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home : news : news Tuesday, May 24, 2016

11/9/2013 Email this articlePrint this article 
Representing three generations of service to their country are (from left) Kenneth “Kenny” Mickey Jr., who served in the Army 1966-1969 in Germany during the Vietnam War; Kenneth Sr., who served in the Navy for five years during World War II; and Kenny’s son Chris, who enlisted in the Army for three years and served in Operation Desert Storm. Chris said if given the chance, he would do it all over again and regrets not staying in the Army longer. Photo by Kate Howes
Mickeys make military service a family tradition

By Kate Howes
Staff writer

Three generations of Mickey men have served their country, one in the United States Navy, the other two in the Army.

Each one is proud to have fulfilled his duty to his country and believe he is better for having had taken that chance.

Kenneth Mickey Sr. enlisted in the Navy, after the Marines rejected him due to his color blindness.

"After that, I went straight over to the Navy recruiter and they took me," the Westwing resident recalls.

His son, Kenneth "Kenny" Jr., was drafted and was stationed in Germany during the Vietnam era. Although he wasn't given a choice in the matter, Kenny says he walked away a more mature and a bit wiser.

"I got a lot of knowledge and experience for the three years I was in," he relates. "It's definitely true what they say . . . you go in a boy, and you come out a man. It truly changed my life."

Kenny's son, Chris, caught his parents - or at least, his mother, Sharon - off guard with the news he was going to enlist in the Army after he graduated from Central Community High School in 1989.

"He just told us one day that a military recruiter was coming to the house to talk to us," Sharon relates. "I didn't want him to go. I'd heard of all these nightmares of things that could happen . . . as a mother, I didn't want him to be part of that. It was tough on us as parents to watch him do that."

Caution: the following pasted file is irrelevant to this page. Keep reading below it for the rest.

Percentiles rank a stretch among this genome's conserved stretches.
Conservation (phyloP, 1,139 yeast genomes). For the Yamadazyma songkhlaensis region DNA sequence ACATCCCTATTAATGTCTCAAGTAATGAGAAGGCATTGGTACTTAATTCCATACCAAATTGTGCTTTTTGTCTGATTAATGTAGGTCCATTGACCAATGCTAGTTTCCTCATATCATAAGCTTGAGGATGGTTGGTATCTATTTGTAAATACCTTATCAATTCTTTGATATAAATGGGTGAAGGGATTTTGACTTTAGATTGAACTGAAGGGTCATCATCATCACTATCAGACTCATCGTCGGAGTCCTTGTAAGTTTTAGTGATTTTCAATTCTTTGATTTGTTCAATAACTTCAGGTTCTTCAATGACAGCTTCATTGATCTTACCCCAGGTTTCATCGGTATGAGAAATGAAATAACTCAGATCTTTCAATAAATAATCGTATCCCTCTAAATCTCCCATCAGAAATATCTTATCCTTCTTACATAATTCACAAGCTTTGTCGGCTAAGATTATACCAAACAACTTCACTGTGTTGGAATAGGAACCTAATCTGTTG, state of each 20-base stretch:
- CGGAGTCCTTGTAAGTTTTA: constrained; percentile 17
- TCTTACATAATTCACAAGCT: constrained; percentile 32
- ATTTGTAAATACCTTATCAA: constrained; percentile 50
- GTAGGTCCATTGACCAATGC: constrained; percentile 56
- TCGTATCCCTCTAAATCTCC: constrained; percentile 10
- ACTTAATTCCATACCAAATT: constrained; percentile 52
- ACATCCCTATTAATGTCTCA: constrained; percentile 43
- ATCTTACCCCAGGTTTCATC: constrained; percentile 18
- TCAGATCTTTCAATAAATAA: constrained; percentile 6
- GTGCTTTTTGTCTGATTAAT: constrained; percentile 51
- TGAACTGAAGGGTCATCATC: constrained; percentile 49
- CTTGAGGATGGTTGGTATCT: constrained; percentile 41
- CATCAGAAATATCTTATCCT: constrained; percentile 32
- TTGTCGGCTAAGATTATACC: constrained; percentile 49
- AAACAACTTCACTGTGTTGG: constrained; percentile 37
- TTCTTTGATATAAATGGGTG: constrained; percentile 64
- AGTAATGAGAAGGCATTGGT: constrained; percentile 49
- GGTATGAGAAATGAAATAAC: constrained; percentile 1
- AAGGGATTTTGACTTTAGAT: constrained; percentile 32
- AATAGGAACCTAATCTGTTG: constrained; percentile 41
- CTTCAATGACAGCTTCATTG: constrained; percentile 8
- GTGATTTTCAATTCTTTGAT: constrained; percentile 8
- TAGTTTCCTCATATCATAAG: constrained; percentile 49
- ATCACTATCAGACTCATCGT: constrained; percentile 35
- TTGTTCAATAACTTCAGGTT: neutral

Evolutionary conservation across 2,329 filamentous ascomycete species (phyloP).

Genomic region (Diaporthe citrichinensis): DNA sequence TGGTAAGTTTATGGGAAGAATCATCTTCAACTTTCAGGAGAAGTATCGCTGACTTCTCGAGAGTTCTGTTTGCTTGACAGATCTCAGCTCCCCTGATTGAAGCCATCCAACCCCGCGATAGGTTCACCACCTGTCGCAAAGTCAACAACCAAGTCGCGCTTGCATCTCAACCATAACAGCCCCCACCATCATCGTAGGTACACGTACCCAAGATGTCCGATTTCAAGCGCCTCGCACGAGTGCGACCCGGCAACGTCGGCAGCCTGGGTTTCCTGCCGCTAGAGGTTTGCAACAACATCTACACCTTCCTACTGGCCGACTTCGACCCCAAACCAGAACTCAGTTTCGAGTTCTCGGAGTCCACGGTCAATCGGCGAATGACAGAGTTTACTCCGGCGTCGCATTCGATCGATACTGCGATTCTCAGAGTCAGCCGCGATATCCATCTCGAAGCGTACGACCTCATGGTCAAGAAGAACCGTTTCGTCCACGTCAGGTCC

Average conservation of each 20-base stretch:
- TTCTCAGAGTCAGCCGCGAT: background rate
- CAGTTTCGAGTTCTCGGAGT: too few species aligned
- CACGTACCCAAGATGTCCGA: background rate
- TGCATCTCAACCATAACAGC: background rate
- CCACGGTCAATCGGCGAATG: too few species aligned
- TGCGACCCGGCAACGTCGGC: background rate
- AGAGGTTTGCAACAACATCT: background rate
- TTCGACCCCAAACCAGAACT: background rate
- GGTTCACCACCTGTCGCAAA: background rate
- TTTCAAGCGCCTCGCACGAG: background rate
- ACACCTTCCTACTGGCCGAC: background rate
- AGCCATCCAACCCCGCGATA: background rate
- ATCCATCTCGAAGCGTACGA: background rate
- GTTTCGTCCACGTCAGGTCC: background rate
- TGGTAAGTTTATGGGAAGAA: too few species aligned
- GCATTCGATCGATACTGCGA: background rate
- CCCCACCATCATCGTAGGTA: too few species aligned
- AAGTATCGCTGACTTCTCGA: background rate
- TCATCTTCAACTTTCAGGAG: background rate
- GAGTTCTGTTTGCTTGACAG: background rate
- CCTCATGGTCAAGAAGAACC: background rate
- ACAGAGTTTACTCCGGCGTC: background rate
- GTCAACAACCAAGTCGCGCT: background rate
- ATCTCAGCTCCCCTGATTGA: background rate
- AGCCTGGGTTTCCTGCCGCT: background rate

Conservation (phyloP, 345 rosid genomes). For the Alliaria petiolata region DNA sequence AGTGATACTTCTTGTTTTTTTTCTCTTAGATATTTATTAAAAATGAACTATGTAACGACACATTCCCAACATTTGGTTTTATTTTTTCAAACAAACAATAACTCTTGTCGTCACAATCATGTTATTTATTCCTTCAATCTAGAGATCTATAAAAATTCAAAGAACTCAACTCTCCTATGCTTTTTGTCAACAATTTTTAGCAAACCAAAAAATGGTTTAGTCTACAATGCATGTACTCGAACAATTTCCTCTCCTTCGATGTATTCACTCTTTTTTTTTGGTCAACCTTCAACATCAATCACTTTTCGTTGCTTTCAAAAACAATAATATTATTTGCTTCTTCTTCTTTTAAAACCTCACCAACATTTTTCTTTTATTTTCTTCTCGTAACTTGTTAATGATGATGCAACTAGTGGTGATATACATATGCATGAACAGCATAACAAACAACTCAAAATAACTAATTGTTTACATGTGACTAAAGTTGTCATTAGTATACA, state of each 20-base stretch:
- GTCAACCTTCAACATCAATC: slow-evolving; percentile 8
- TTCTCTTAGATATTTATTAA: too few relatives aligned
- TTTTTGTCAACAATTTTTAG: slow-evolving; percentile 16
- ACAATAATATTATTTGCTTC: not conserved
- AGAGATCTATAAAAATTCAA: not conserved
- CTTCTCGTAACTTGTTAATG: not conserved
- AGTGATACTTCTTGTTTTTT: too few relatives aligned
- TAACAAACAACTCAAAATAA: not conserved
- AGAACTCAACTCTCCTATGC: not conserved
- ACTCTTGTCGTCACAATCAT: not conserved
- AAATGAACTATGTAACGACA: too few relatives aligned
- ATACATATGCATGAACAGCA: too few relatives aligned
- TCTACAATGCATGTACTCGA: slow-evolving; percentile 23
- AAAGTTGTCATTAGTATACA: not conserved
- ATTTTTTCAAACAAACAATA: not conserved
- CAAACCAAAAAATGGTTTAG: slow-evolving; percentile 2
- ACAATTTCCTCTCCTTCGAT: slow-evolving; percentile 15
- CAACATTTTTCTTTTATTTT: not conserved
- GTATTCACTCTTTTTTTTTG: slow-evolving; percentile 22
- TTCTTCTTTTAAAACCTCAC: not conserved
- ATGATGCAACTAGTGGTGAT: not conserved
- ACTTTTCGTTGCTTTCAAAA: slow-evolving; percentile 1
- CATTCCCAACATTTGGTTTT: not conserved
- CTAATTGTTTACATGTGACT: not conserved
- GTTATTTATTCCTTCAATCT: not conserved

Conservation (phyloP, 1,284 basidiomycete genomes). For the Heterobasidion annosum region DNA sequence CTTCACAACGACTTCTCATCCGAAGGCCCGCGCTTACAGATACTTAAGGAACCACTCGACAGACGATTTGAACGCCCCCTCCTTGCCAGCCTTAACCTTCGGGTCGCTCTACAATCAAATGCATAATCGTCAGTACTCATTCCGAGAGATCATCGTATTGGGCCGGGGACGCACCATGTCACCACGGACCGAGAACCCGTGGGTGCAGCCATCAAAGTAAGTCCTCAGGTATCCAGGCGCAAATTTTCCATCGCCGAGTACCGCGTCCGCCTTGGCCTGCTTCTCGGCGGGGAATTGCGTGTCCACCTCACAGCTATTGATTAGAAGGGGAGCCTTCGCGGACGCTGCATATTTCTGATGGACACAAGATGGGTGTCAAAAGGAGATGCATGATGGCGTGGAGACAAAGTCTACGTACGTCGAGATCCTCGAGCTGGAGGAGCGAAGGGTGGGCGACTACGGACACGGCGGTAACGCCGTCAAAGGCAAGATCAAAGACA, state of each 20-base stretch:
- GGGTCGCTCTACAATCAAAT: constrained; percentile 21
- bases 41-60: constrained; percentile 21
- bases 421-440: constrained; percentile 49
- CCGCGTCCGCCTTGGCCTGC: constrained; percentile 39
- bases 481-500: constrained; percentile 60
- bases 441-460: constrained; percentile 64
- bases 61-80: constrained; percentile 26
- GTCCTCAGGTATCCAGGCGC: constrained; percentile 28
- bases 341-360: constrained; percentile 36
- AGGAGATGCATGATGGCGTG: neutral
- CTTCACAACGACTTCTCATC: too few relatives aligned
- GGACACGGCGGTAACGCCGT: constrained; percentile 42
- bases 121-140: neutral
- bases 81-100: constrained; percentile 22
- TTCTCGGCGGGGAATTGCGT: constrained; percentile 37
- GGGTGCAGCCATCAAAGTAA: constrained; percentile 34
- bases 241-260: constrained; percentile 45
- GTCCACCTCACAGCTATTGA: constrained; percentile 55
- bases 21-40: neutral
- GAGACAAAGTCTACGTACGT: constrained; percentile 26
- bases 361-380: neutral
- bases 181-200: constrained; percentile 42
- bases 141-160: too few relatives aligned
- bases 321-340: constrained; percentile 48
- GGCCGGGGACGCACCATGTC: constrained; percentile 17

Kenny admits he was shocked, too, but at the same time, very proud of his son.

"I told him to go for it," Kenny says.

Chris, whose dream always had been to farm, says he was influenced by both his grandfather and his father to enlist in the military and had no reservations about his decision once his mind was made up.

"For me, it was like a family tradition that I could keep going," Chris relates. "I liked the idea of serving my country the way my dad and grandpa had. I wasn't nervous at all. I wanted to see what it was all about."

While Kenneth Sr. was fortunate not to have seen any "action" during his five years in the Navy and Kenny Jr. saw a little bit, Chris saw more than his share in Operation Desert Storm.

He started out as a tanker, or member of the tank and armor unit, but then became a combat medic.

While Chris had a talent for his new duty, he was exposed to a lot of things as a medic; things that will stick with him for a long time to come.

"It was an eye-opener," Chris confesses. "It did teach me to appreciate the freedoms we have in the United States, as compared to people who live in third-world countries. We're able to drink clean water, while some of them have only salt water to drink. It made me thankful for my country."

All three Mickey men believe most young people could benefit greatly even from just experiencing basic training in the military.

After all, it could turn around the lives of youth who don't have plans for their futures and bring out valuable skills in young men and women they didn't even know they had.

"(The military) opens your eyes to what the real world is like," Chris notes. "Some aren't cut out for it; but it also can be where leaders are born. It has made me look at things differently. I don't take life for granted by any means. It builds character and respect for our country and other people. It's made me a better person."

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